One of every 10 U.S. civil servants is eligible to retire. Right now! Today!
That is a lot of people, and it includes at least 35,000 long-service feds living and working in the Washington area.
More than 260,000 federal employes have put in enough time, and passed enough birthdays, to retire any time. A very large number of them -- perhaps as many as 70,000 -- are actively considering retirement within the next couple of weeks. All are waiting to see what Congress will do to them.
Employes are worried about recent assaults on the federal pension program: from talk about merging it with the totally unrelated social security system to action, next week, to cut back cost-of-living (COL) raises now due retirees by federal law.
The Senate has already approved a plan to make a one-shot budget savings by eliminating the COL raise retirees are due in September Under the Senate-passed plan U.S. retirees would not get the 7.7 percent COL boost due them this year. Instead they would get a full inflation catchup in March 1981.
The House, on the other hand, is putting the finishing touches on a plan that would let federal, postal and military retirees get the September raise, but make them skip the March 1981 adjustment.
The Senate and House plans to skip one of the two COLs due retirees are both "temporary" measures. But there is no guarantee that Congress won't decide next year to make that "temporary" cutback in the frequency of COL raises permanent. The White House favors one COL per year for government and military personnel.
The when-to-retire decision is further complicated because the bill pending before the House Rules Committee (for September raise, skipping next March's COL boost) makes some significant changes in benefits due those about-to-retire.
Under the House plan, the so-called "look-back" provision would be eliminated. That means employes who retire would not get the benefit of the last COL adjustment, as they do now. In addition, the House proposal knocks new retirees out of getting most or all of the COL adjustment that comes due after they retire.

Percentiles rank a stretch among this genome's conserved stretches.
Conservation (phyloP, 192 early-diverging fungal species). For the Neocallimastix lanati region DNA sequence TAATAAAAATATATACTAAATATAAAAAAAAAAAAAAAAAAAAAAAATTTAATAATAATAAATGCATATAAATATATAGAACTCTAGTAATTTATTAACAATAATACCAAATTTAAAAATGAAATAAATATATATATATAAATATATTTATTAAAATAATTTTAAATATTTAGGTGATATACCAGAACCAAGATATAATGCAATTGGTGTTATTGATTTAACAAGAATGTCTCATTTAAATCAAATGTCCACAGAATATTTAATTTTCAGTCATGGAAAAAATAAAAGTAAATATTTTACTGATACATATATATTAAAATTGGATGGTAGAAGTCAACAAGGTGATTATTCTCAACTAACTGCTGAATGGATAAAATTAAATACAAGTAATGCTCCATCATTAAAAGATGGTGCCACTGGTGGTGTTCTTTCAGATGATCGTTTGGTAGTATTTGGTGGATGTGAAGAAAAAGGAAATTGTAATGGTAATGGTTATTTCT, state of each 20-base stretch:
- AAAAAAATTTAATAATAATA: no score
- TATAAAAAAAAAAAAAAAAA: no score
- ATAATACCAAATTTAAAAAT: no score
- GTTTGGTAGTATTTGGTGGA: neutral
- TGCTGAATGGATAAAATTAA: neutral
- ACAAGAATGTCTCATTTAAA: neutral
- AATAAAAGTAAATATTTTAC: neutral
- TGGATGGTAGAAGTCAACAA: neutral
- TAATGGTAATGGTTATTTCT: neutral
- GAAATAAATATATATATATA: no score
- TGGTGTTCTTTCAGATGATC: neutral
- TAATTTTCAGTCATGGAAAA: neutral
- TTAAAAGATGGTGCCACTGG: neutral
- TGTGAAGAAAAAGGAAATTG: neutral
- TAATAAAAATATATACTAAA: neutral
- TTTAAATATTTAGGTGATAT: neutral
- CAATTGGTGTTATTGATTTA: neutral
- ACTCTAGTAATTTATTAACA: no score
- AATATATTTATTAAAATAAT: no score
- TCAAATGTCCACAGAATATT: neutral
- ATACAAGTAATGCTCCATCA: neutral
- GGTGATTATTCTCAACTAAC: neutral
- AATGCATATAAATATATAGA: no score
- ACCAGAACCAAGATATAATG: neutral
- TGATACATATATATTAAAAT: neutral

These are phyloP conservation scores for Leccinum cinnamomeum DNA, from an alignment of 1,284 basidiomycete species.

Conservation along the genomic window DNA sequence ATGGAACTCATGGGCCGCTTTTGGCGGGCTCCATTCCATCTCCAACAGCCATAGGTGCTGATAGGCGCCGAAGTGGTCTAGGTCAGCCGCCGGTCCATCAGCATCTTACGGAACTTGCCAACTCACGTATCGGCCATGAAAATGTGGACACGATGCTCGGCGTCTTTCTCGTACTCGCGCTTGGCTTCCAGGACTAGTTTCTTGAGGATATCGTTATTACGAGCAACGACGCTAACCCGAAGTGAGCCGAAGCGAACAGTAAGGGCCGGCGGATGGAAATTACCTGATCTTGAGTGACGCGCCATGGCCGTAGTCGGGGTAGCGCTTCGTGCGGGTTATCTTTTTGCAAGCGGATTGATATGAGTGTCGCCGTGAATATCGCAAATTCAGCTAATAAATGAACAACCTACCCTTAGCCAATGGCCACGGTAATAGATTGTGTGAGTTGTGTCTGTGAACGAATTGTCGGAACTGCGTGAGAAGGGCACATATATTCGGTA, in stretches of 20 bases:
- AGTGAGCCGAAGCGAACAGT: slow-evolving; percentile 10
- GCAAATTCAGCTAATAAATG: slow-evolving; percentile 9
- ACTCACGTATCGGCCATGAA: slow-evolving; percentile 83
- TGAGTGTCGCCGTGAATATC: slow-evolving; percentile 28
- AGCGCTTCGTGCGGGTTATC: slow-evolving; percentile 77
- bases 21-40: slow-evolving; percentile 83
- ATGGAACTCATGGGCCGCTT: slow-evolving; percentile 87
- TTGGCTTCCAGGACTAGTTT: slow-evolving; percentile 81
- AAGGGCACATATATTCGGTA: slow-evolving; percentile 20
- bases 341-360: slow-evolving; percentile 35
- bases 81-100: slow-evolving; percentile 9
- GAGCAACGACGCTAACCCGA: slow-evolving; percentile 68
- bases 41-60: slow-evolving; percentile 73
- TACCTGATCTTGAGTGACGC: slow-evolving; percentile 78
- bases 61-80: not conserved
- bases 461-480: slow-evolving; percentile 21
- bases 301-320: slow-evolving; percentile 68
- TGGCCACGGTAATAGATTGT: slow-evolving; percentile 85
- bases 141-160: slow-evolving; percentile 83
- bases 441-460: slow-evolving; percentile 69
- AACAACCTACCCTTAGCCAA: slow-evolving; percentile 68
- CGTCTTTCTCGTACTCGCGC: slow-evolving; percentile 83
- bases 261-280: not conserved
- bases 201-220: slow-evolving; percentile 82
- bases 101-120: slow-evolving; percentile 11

Presently, retirees can quit the day before a COL comes due (in this case they could quit Aug. 31 and get the full benefit of the 7.7 percent COL due Sept. 1) and take advantage of the "look-back" to the last raise, and get the full amount of the COL raise.
The House bill would eliminate look-back, and prorate the amount of the upcoming COL raise based on the actual length of time an individual was retired. So instead of getting all of the 7.7 percent September COL adjustment, new retirees would get only a fraction of it, based on when they actually retired.
Uncertainty over which bill will become law -- and the effective date of the next COL -- is bothering many workers. And who can blame them?
Whether the changes are justified or not, the fact is that Congress is preparing to change the rules of the retirement game just as thousands of people are preparing to end their careers. Had they known earlier this year that some benefits were to be chopped, many would have made different plans. Now all they can do is sit and hope the ax doesn't fall too hard.
Here is the congressional timetable for acting on the retiree raise issue:
The Senate has already approved its bill which would skip the September raise, and give retirees a full COL in March 1981. The Senate bill does not make any other changes.
The House measure -- with the September COL paydate and the major changes in "look-back" and prorating -- will be taken up by the House Rules Committee Monday or Tuesday. Then it should go to the full, House for debate, and vote by Aug. 20 or 21.
After the House approves a bill its measures will go to a Senate-House conference committee to iron out a final version. Then to the White House.
There is one hope for the two-COL formula, and for people planning to retire this month. That is the Congress, in its widsom and/or haste, does nothing.
If Congress fails to change the law before Sept. 1, the 7.7 percent raise will go into effect automatically in October. And persons retiring before the Sept. 1 effective date will get full benefit on the new COL, plus benefits of the look-back provision.